It should be remembered that George W. Bush punted on Iran during his second term. Bush outsourced Iran diplomacy to America’s European allies but those efforts were a complete failure. But Bush reacted to that fiasco with patience that he had not showed on Iraq. Bush not only was uninterested in U.S. action but also flatly vetoed any Israeli unilateral strikes on nuclear facilities. He appeared to conclude that adding a third conflict to the unpopular wars in Iraq and Afghanistan was impossible.

Obama doubled down on his predecessor’s outreach to Iran even though he spoke of it as if Bush had never tried diplomacy. But after four years of failed engagement, he now finds himself facing the reality that at some point in the next four years he will have to choose between accepting a nuclear Iran and fulfilling his pledges never to allow Tehran to get a nuke. The Iranians may be forgiven for thinking Obama’s nomination of Chuck Hagel to the Pentagon is a signal that he will never use force against them. But given the dire implications of an Iranian nuke for U.S. security, the stability of the entire Middle East as well as the existential nature of this threat to the state of Israel, it may well be that the president will have no choice but to think about attacking Iran.

Republicans may be skeptical that Obama will ever summon the will to do what needs to be done on Iran but if he does, one part of the equation that will make up that decision is the certainty that he can do so without fear that the much of the mainstream media and his liberal base will oppose him. Unlike any Republican president put in the same predicament, Obama can assess the need to launch strikes on Iran’s nuclear targets without having to worry about his left-wing constituency seeking to paralyze the country with anti-war protests or to defund the war.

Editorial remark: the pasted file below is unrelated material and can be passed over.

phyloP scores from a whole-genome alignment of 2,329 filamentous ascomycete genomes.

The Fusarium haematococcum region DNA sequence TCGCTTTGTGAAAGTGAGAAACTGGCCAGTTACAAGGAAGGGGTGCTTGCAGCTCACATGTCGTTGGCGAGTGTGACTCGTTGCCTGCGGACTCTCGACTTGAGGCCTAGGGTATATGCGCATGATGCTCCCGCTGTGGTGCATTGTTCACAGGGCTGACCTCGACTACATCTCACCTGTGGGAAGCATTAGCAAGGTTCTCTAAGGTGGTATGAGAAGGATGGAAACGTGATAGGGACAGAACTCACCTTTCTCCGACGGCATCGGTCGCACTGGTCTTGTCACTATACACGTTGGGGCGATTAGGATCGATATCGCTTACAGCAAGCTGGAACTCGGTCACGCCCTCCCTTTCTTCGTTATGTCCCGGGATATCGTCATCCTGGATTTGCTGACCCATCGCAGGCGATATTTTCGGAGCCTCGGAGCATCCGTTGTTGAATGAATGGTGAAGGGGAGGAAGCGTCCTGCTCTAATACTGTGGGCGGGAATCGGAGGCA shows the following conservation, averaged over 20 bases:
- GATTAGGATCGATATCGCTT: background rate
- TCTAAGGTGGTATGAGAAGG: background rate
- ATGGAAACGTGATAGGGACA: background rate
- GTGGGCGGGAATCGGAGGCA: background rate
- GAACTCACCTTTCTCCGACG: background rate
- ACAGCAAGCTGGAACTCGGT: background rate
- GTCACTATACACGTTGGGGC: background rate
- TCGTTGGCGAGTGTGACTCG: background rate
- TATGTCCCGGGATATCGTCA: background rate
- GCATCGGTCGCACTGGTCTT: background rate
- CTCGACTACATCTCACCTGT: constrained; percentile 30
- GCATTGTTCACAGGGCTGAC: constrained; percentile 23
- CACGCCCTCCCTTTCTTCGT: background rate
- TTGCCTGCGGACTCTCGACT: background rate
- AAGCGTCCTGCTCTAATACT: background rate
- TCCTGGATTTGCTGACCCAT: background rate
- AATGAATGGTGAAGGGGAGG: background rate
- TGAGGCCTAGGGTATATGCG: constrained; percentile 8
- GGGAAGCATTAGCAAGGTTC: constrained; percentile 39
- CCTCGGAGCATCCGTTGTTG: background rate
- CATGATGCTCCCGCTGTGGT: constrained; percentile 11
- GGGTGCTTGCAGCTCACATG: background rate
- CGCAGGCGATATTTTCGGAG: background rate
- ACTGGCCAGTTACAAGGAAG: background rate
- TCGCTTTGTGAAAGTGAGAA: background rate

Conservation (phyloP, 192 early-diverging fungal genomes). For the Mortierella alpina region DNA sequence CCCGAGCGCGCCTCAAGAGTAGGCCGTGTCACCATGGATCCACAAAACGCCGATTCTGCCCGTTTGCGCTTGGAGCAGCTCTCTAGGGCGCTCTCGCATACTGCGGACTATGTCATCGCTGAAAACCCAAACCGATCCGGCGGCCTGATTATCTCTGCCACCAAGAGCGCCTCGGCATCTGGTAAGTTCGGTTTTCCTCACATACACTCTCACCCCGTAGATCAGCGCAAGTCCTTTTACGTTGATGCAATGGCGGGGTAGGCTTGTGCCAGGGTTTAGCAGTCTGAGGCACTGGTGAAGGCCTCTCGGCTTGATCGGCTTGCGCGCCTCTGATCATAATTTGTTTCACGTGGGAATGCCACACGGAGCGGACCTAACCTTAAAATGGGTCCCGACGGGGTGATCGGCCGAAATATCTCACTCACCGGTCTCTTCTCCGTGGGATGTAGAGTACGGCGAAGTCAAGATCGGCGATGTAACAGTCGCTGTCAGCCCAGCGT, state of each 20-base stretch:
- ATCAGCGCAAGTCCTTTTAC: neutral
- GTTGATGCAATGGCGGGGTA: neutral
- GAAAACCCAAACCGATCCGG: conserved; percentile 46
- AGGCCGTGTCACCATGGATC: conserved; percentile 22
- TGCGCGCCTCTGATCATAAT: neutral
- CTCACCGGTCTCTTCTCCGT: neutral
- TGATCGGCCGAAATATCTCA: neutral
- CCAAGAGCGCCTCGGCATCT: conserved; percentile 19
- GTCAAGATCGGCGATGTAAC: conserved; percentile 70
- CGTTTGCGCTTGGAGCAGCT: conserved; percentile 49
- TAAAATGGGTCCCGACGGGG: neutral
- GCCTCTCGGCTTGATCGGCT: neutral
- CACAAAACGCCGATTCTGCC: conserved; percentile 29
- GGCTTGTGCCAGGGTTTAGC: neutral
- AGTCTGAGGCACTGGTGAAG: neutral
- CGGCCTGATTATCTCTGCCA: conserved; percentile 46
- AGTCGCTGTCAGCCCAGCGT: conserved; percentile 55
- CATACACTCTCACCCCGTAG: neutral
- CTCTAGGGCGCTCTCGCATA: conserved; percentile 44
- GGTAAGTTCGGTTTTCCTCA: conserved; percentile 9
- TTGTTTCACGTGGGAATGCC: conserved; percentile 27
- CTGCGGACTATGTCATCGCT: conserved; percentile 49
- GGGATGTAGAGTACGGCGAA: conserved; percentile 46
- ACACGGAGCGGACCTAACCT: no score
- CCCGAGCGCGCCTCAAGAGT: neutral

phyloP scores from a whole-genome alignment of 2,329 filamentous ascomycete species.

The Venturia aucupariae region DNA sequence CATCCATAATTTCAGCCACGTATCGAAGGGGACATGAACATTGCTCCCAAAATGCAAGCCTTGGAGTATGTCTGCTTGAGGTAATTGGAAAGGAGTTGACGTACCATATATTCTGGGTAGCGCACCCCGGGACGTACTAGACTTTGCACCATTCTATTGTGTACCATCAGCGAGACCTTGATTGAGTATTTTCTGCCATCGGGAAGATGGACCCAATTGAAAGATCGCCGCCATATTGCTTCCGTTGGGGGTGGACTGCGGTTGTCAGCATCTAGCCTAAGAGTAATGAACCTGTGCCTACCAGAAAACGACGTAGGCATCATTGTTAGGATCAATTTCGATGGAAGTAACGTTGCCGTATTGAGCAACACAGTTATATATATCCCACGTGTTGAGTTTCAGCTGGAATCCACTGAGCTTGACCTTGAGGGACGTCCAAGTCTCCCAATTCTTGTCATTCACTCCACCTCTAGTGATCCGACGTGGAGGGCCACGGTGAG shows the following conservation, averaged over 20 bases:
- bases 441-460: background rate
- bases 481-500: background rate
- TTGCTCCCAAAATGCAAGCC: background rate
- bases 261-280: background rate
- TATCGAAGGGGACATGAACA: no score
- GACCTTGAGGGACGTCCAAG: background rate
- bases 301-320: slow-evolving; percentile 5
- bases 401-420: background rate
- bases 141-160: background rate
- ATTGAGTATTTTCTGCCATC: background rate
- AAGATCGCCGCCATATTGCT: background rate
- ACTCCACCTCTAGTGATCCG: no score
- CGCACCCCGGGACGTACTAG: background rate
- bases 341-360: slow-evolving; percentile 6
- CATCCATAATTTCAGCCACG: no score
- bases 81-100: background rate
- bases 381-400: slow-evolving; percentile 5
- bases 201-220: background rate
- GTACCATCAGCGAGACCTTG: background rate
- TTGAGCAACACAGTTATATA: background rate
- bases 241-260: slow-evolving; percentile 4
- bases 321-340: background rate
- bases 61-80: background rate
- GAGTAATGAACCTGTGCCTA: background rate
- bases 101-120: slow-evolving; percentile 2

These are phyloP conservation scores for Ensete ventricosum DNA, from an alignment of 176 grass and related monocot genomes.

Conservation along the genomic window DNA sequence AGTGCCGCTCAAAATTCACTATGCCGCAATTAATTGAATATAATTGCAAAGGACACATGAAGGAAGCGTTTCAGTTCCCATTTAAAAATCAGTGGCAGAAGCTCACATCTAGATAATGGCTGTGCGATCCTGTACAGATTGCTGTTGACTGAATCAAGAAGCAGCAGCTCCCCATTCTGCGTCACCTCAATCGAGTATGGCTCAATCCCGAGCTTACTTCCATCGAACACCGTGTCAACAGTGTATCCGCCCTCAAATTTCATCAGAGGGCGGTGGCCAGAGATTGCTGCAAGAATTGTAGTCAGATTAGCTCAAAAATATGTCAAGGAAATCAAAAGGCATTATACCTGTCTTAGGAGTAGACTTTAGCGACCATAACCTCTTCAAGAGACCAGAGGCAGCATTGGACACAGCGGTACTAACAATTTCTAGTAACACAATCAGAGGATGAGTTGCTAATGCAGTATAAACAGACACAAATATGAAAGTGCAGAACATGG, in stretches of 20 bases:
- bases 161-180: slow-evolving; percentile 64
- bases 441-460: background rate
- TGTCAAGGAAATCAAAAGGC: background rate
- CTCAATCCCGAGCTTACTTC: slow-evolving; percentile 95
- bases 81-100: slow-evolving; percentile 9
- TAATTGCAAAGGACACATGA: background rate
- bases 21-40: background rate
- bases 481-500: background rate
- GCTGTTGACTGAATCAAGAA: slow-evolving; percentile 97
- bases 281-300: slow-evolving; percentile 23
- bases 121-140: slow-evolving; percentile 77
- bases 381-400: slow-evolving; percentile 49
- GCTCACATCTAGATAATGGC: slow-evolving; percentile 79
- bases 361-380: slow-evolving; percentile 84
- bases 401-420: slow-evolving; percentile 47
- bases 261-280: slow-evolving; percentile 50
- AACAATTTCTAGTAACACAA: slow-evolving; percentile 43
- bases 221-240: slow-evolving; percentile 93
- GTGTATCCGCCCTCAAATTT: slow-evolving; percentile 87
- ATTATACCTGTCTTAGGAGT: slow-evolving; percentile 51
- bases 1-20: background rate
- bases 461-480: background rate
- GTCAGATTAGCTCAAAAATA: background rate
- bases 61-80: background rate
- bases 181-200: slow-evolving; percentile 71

If there is any consolation for Republicans in losing the last presidential election it should be this. No matter how obvious the case for force against Iran might be a President Romney would have had a difficult time uniting the country behind an effort to act to forestall the Iranian nuclear threat. The sickening hypocrisy of both the administration and the left makes it clear that if Obama were to strike Iran, he will likely have the support of both parties in a way that neither Romney, George W. Bush or any Republican could ever have hoped for.

That this is so doesn’t speak well for Democrats or liberals. Their partisan prejudices render them incapable of long supporting any war or anti-terror effort when the Republicans are in charge in Washington. Any Republican who starts a war labors under the handicap that the left will view their motives as impure and treat efforts to carry the war against the enemy by all means necessary as somehow illegitimate. Barack Obama has learned that for all of the criticism he has endured from his opponents, outside of libertarian outliers, Republicans will always salute the flag and back just about any war even when they hate the president.

Though this is something that is to be lamented, let us hope that it helps give Barack Obama the confidence to do what needs to be done on Iran once he accepts, as eventually he must, the truth about his feckless diplomatic efforts. 

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Should Democrats Always Lead During War? Part One

Tina Brown stated the obvious when she observed on Bill Maher’s show that had George W. Bush used drone attacks in the same manner as Barack Obama has done he would have been impeached a long time ago. As Pete Wehner wrote last week in a post that both Max Boot and I agreed with, a thick stench of hypocrisy hangs over the Obama administration. The president who came into office decrying Bush’s actions against terrorists as a disgrace not only later carried out many of the same policies but also doubled down on them in many respects. The large number of drone attacks in which the United States has carried out targeted assassinations of terrorists, including at least one American citizen, as well as many of their family members and bystanders, makes the enhanced interrogations and the prison at Guantanamo that so outraged liberals look like child’s play. Yet most Democrats are not rushing to the barricades the way they did when Bush and Vice President Cheney were widely said to have subverted our constitutional liberties. To the extent that any have articulated a rationale for this turnaround, the best they seem capable of doing is to assert that while Obama can be trusted to use this power, Republicans like Bush and Cheney could not.